The maze itself has seen some minor updates compared to last year's effort, with an improved opening section featuring some moderately convincing theming and seemingly larger number of scare actors. It retains some key flaws - most notably, a weak storyline that fails to capitalise on Alton Towers' rich history - but overall, we think it's an improvement.
The two strongest features of Terror of the Towers are its length (the longest of Scarefest 2010's three mazes) and a genuinely disturbing end section. Those who suffer from even mild clautrophobia should take note of the warnings surrounding the attraction and avoid it (our own Natalie opted to skip it this year) - the end section is so intense that it sent the gaggle of macho teenage boys leading our group scrambling to the back at one point. That was worthy of an extra mark in our eyes.
Scare rating: 4/5
Fun rating: 4/5
The Boiler House
Located in the grounds of the Alton Towers hotel (beyond the walls of the theme park itself), The Boiler House was first introduced in 2008. Its storyline has evolved since then, with fictional serial killers the Hamble twins introduced in 2009 and becoming the maze's central villains. The twins (one of whom is now a girl, Elsie), were responsible for a series of gruesome murders at the Boiler House a decade ago and are now on the loose.
The backstory to the Boiler House is explained through an abandoned news van which sits alongside its queue, running "live" coverage from the the fictional "Alton News 24" channel. Key events within the maze itself are given context by the news stories, adding immeasurably to the experience.
As in last year's Boiler House, utter chaos breaks out once inside. In a rarity for a horror maze, scare actors are required to, well, act - moving the plot along and being terrorised themselves by the ghastly Hamble twins. Guests are required to duck, crouch, sprint and even push as they fight to get out - and many continue sprinting long after bursting through the exit. We recommend trying to find a spot at the back of the group if possible - you'll be able to get a longer look at the key moments, as well as a greater feeling of danger during the chase scenes.
Alton Towers appears to have listened to feedback, and has lengthened The Boiler House after 2009's exciting-but-short version (although its ending fails to hit the heights of last year's Field of 1000 Screams maze). With a strong storyline and genuinely creepy bad-guys, you'll feel as though you've stumbled into a 1970s slasher movie. Arrive late, enjoy the atmosphere, and hope like hell that you make it out alive.
Scare rating: 5/5
Fun rating: 4.5/5
Carnival of Screams
Carnival of Screams is the only all-new horror maze at Scarefest 2010, replacing the much-loved Field of 1000 Screams. In place of zombies, it uses another staple of horror films - demented clowns. Coulrophobia sufferers will want to avoid this one.
Unlike The Boiler House, Carnival of Screams has only the thinnest of plots. The circus is in town - but the murderous troupe are out to kill rather than entertain. You'll have to read the Scarefest leaflet to ascertain that, though, as there is no pre-show or build-up of any kind before entering the maze.
While the exterior theming of Carnival of Screams is a little weak (there's no big top here, just something resembling a wedding marquee), things improve once inside with some great scenery. There are some strong set-pieces, and the scare actors are a talented bunch. However, with no real plot to speak of it suffers from the same problems as the mazes at Thorpe Park's Fright Nights - there are some random scares, but nothing to tie them together.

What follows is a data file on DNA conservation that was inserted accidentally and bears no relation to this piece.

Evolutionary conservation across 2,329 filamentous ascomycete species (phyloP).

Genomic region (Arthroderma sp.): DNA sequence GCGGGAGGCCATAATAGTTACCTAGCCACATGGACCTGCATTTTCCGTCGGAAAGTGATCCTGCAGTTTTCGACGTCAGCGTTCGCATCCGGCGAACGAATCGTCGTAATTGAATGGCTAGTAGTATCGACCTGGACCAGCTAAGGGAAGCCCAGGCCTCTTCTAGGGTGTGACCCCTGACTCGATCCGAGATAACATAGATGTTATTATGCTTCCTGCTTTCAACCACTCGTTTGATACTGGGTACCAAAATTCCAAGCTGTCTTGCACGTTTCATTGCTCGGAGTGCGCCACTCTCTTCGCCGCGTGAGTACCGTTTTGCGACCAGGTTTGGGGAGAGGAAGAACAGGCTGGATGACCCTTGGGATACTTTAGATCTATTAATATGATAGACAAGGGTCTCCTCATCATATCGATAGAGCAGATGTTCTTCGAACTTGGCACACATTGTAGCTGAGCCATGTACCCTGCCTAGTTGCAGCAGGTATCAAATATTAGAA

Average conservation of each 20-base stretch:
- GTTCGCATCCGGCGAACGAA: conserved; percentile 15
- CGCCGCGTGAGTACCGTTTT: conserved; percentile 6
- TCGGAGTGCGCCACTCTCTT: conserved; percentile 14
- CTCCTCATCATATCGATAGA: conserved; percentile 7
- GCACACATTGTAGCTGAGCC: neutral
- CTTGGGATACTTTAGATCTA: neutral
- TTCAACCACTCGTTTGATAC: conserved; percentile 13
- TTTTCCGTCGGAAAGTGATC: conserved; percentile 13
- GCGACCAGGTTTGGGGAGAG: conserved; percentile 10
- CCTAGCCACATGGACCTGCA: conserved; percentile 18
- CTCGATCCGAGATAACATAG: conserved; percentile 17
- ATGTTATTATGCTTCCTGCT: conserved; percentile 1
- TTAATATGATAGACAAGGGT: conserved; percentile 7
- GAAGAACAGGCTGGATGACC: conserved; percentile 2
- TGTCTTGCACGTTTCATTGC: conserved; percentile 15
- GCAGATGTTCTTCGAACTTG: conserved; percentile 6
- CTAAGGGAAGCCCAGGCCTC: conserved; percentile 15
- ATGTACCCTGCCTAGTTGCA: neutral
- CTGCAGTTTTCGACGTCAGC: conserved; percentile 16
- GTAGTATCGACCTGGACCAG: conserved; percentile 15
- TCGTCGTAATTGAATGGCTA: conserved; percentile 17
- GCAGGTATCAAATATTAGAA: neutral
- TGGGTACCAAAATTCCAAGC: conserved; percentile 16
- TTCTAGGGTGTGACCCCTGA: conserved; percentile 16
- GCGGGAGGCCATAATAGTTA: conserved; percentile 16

We don't want to be too hard on Carnival of Screams - Alton Towers is at least trying something different, and we love the idea of an evil circus troupe. We also understand why an indoor maze might make more sense than the outdoor Field of Screams, even if we do suspect cost-cutting played a role in the switch. With its lack of story and an ending that is more funny than scary, though, we hope to see a much-improved version rolled out next year.
Scare rating: 3/5
Fun rating: 3/5
Alton Towers does a good job of catering to all age groups with its Scarefest events. In addition to Skelvin's Haunted Adventure (which is not suitable for very small children), the park also provides a number of other Scarefest attractions aimed at kids. The main free attraction for younger guests is Trick or Treat Doors, which sees a trio of friendly witches dishing out sweets and bad jokes. It's bearable for parents to watch, and kids seemed to love it.
Skelvin and the gang
Unlike many theme parks which cater to families, Alton Towers doesn't have a "mascot" character to meet-and-greet guests. That's not the case during Scarefest, though, with Skelvin (a friendly skeleton), Patch (a pumpkin), Franklin (a Frankenstein's monster-style creature) and Phil (a mummy) all making frequent appearances around the park.
After witnessing the characters being swamped on several occasions, we have to wonder whether Alton Towers should reconsider its policy on walkabout characters. In the meantime, though, Skelvin and the gang are becoming an integral part of Scarefest events.
We weren't sure if Alton Towers could top last year's excellent Scarefest event, but we think they've pulled it off. With the mansion at its heart, the park remains a truly unique setting for a Halloween celebration. Add in an increased number of attractions, extensive decorations and a spooky atmosphere and the park is onto a winner.
There are some downsides to the 2010 event. Firstly, the paid-for horror mazes are more expensive than last year, and unjustifiably so considering that the large and presumably expensive-to-construct Field of 1000 Screams is no longer in place. Secondly, while The Boiler House and Terror of the Towers have improved since last year, Carnival of Screams fails to meet the same standards.
Despite these drawbacks, Scarefest 2010 offers something for everyone. If you're looking for somewhere to celebrate Halloween this year, Alton Towers should be number one on your list.
More pictures from the event can be found in Theme Park Tourist's Scarefest 2010 Gallery.
Did you you attend Scarefest 2010? What did you think of the event? Let us know using the comments section below.